The U.S. Marine Corps arguably is the biggest champion of, and the most important user of, the F-35 stealth fighter.
But Marine Corps commandant Gen. David Berger has made it clear that the Corps could scale back its F-35 buy as it reorganizes for naval warfare against China. A pilot shortage is another factor in possible cuts.
“Right now, the program of record plows ahead as it is,” Berger told reporters on April 1, 2020. “But I’m signaling to the industry, we have to be prepared to adjust as the operating environment adjusts.”
The Marines drove much of the F-35’s development starting in the mid-1990s. The Corps was trying to square two separate problems. It wanted fewer aircraft types in order to simplify its training and logistics. But it also needed a vertical-landing fighter that could fly from the U.S. Navy’s amphibious assault ships.
That meant replacing AV-8 jump jets and conventional-takeoff F/A-18 fighters with one type. The Pentagon thus crammed into the multi-service Joint Strike Fighter -- a replacement for most U.S. Air Force, Navy and Marine fighters -- a requirement that one variant of the JSF is capable of vertical landings.
The result was the F-35B, a variant of the JSF with a bulky, downward-blasting second engine just behind its cockpit. To preserve some airframe commonality across the three F-35 variants while also accommodating the Marines, Lockheed Martin designed the F-35 so that the B-model could fit the vertical-lift-fan engine with minimal changes.
That’s why the F-35 in all three variants is so blocky and bulky, and by extension lacking in acceleration and maneuverability. It’s a fighter built around the idea of a lift fan, even when two of its three models don’t actually include the lift fan.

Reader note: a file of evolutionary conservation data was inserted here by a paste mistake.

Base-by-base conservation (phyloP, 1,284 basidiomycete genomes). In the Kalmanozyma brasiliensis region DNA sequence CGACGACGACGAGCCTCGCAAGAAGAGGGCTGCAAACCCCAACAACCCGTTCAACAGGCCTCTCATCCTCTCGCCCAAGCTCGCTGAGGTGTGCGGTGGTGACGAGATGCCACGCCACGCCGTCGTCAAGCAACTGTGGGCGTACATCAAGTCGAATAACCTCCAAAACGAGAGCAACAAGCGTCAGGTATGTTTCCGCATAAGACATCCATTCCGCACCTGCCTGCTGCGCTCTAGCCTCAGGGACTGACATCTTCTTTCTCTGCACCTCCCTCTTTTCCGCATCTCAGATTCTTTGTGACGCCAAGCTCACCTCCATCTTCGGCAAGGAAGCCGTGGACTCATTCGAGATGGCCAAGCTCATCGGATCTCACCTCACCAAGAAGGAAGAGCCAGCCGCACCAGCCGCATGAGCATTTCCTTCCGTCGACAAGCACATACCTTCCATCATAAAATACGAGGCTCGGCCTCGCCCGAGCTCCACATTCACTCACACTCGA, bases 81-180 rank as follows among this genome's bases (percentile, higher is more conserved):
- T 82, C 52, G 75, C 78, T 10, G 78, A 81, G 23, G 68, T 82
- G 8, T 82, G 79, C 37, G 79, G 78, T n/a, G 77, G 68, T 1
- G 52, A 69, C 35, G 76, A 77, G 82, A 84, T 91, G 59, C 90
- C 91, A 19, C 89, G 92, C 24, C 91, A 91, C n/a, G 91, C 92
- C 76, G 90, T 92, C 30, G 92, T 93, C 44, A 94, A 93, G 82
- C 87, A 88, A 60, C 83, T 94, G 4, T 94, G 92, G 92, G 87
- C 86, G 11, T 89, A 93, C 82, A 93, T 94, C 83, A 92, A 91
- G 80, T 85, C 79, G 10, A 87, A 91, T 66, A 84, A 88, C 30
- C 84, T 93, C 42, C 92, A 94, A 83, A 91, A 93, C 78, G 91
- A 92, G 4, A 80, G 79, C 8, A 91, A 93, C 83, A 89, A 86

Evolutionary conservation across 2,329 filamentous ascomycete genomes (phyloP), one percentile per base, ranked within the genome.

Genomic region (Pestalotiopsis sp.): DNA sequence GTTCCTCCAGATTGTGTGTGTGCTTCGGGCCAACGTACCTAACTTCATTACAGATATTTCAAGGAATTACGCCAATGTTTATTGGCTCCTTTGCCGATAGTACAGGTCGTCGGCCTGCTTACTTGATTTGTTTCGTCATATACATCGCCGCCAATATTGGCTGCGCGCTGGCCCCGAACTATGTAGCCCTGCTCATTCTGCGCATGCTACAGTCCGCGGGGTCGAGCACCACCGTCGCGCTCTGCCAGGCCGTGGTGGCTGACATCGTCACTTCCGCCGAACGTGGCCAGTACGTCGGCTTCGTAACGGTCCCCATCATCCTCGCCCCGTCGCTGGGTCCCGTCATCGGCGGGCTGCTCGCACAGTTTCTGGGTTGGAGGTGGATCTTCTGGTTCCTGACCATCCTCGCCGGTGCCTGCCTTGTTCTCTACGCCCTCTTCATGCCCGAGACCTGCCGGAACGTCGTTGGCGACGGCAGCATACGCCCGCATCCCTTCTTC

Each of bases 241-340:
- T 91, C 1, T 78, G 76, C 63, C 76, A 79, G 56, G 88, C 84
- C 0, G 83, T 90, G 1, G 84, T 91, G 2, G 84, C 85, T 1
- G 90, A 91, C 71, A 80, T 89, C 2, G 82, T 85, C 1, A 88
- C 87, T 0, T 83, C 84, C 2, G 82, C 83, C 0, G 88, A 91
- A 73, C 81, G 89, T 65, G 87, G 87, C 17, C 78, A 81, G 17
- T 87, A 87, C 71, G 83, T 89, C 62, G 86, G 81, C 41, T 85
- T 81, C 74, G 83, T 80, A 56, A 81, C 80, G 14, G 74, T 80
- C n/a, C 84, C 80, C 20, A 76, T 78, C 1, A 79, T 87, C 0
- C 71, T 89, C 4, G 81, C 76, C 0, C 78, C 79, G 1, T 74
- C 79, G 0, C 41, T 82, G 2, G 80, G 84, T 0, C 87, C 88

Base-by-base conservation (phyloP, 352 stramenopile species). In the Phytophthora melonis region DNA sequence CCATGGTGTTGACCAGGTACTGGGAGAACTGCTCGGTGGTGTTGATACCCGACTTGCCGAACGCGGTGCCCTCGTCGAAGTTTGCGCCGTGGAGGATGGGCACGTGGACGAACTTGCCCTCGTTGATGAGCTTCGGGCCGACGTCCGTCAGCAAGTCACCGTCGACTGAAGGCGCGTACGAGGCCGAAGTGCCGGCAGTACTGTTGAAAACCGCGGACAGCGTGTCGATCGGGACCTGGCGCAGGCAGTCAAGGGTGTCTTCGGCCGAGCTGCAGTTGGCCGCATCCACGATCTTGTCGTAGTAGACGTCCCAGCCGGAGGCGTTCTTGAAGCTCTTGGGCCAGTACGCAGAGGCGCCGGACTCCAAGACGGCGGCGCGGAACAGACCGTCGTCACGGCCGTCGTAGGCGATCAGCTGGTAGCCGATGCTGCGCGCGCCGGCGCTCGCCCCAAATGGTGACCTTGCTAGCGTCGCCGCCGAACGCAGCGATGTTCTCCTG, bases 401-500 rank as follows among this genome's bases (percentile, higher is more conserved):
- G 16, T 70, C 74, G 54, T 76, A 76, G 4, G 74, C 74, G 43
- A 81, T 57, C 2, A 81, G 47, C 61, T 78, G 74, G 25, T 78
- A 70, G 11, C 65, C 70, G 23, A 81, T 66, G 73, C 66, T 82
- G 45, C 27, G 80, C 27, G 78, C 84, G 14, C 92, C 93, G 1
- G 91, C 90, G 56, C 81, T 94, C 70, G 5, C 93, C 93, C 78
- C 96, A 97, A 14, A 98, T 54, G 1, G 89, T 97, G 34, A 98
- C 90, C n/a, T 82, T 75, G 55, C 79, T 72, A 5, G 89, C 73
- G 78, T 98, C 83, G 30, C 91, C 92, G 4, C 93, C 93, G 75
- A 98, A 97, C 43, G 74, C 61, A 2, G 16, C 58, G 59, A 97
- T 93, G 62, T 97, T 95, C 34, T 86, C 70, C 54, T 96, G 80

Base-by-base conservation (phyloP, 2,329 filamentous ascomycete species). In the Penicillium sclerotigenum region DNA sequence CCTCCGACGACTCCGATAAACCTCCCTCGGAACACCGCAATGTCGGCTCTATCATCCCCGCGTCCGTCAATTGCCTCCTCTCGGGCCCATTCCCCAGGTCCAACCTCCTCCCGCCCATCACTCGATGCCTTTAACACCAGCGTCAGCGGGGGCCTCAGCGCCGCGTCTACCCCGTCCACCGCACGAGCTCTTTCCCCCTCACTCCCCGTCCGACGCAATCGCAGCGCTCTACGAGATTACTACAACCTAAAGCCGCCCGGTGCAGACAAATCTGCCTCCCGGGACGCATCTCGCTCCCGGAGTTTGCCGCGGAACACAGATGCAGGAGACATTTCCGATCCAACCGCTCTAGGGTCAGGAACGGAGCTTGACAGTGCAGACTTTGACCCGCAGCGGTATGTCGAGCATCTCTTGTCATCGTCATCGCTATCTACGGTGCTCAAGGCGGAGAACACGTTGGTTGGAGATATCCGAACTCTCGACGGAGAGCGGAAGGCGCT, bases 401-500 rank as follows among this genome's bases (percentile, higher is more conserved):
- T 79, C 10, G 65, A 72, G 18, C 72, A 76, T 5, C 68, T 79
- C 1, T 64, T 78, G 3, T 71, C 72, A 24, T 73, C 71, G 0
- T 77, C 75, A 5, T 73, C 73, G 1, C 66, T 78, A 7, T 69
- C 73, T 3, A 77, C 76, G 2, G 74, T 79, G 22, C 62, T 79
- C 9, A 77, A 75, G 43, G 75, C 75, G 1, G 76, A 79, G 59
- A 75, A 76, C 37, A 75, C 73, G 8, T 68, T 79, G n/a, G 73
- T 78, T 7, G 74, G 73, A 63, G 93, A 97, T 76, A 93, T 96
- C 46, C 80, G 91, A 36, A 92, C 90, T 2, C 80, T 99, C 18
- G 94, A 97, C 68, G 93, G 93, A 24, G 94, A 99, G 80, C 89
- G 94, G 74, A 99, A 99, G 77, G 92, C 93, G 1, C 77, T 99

Having compromised the F-35, the Marines now are signaling they might back away from their planned, 420-plane purchase. Those 420 planes originally were supposed to equip 20 front-line squadrons and two training squadrons. Nine of the combat units would have 16 jets. The rest would have 10. Having purchased around 100 F-35s for $100 million apiece, the service in mid-2020 is working on converting its fifth squadron to the type.
But Berger weighed the demands of island warfare against missile-armed Chinese forces and decided that the Corps needed to lighten its units. The commandant’s force plan for 2030, which he revealed in mid-March 2020, reduces the 16-plane F-35 squadrons to 10 planes.
The plan does not actually reduce the Corps’ overall F-35 purchase, however. Presumably, the redundant 54 jets would go into the attrition pipeline to eventually replace crashed and worn-out planes.
Another problem looms. A pilot shortage that affects all the U.S. armed services. The Marines have struggled to recruit adequate numbers of F-35 pilots. Typically a military service needs two pilots for every plane.
“Our continued inability to build and sustain an adequate inventory of F-35 pilots leads me to conclude that we must be pragmatic regarding our ability to support” the JSF program, Berger said.
He might want to revisit that assessment in a few months, however. Military pilot recruiting gets harder when the economy is good and airlines are hiring. Conversely, recruiting gets easier when the economy suffers and airliners aren’t hiring. The coronavirus has forced airlines all over the world to halt many routine flights.
Berger in the coming months still might decide the Marines don’t need as many 420. But it might not be because he can’t find pilots for them.